Sunday, January 24, 2010
An Art Gallery, a Baptist Church and a Rock Club: Notes From Three Unlikely Jazz Performances
Some of the most intriguing jazz performances take place in the unlikeliest of places. The results, as the following notes indicate, range from heavenly to hellish.
The Sam Wisman Group- The Record Bar, January 10
One of the most encouraging trends of the past 18 months is the increased number of jazz bookings at The Record Bar. The intimate venue offers excellent sound and lighting.
The promotion of shows at the indie rock-oriented club is often the responsibility of the artists. That's where this gig got a little dicey. Even on the day of the show, the venue's site maintained that the People's Liberation Big Band was providing the evening's entertainment. Much to the dismay of many, including one of my colleagues, it wasn't the case. Thankfully, keyboardist T.J. Martley took the trouble to inform me via Facebook that he'd be playing in a group led by drummer Sam Wisman (pictured above). Saxophonist Matt Otto and bassist Seth Lee would also be on hand to pay tribute, Markley indicated, to Lennie Tristano.
They were fiendishly good. The attack on Tristano classics like "317 E. 32nd" and "Crosscurrents" ranged from prickly to lyrical. "Lennie's Pennies" resembled music from a cocktail lounge that specializes in absinthe. So stunning was the playing of Matt Otto that I'm seriously considering going Dean Benedetti on him.
Although the group specializes in difficult music that will never appeal to a massive audience, it was a shame that only about 30 people were on hand to hear their first outing. The majority of the meager crowd were other musicians and the band's family members.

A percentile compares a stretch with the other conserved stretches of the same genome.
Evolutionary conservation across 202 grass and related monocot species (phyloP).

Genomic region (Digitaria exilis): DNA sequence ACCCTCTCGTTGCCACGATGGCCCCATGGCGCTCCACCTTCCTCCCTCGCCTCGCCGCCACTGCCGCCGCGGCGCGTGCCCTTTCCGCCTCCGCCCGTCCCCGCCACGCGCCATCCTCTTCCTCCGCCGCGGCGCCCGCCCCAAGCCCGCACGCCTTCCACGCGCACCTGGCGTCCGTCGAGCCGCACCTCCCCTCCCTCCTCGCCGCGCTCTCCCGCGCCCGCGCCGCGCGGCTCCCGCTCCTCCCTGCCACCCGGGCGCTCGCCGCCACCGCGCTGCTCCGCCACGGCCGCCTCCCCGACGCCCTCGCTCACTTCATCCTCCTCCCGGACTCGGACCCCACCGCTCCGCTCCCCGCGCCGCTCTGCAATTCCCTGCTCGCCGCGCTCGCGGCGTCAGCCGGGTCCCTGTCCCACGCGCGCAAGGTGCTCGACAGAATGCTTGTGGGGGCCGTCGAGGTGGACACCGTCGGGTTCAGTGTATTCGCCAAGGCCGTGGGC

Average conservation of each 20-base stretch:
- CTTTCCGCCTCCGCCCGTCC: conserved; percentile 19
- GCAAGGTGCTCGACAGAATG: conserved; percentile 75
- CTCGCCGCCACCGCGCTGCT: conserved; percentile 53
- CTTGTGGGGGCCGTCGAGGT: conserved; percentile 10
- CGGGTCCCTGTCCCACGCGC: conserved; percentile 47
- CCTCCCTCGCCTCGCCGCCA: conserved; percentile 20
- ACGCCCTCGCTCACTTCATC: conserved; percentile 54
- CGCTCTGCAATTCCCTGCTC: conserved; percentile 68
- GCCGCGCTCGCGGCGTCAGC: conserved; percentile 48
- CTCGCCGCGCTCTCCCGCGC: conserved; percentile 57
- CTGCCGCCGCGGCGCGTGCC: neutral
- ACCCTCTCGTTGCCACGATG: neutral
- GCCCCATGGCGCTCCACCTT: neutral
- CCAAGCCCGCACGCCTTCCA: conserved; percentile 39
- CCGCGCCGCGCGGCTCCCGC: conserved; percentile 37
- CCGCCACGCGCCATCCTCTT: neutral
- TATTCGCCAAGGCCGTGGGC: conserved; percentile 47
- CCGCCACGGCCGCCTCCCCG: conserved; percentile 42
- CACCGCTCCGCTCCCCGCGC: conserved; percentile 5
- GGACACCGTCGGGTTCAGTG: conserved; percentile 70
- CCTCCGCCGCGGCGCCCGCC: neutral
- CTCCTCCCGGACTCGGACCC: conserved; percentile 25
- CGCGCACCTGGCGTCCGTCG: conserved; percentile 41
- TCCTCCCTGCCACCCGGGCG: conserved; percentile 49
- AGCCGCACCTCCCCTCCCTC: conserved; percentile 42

It's no coincidence that links to Wisman and CrossCurrent, the unfortunate name for the ensemble, aren't provided here. They don't exist. As regular readers of Plastic Sax already know, that lack of basic promotional work infuriates me.
The Black House Improvisors' Collective- Paragraph Gallery, January 15
While I'm deeply annoyed by Wisman's indifference to promotion, I almost lost my mind during a nightmarish outing by Black House Improvisors' Collective at a downtown art gallery. I continue to rave about their exciting debut last October and I had been eagerly anticipating their second gig. This version of the collective included ringers Chris Burnett and the aforementioned Otto (pictured below).
So how was it? Beats me. I couldn't hear a damn thing. The room was packed with hipsters (above). Their shenanigans completely drowned out the band. I'd hoped they'd leave for a space where a DJ was spinning The xx, but the oblivious bohemians stuck around.
Thankfully, the performance was recorded by someone who was able to filter out much of the noise. Download it here. The collective is also booked at The Record Bar on January 31.
William Sanders- Pleasant Valley Baptist Church, January 19
The senior recital of UMKC jazz student and Diverse saxophonist William Sanders (below) was immensely rewarding. Sanders' playing ranged from the soul-jazz of Gene Ammons to the spirituality of John Coltrane. His sensual work on "B-Day Song" suggested that he forgot he was in a (acoustically perfect) church. Zachary Sanders (presumably William's brother) assisted on drums. Much to the consternation of the wonderfully expressive keyboardist Karren Schiele, Diverse's brash drummer Ryan Lee sat in on one song.
Sanders' presentation didn't end when the music stopped. He noted that it was no accident that the program included hymns like "Just a Closer Walk With Thee" and "Jesus is All the World to Me." He offered stern testimony about his faith. While I don't share Sanders' perspective on salvation, I found his plea refreshing. And the music? Sanders' heartfelt performance might find a spot on my year-end top ten list.
(Original images by Plastic Sax.)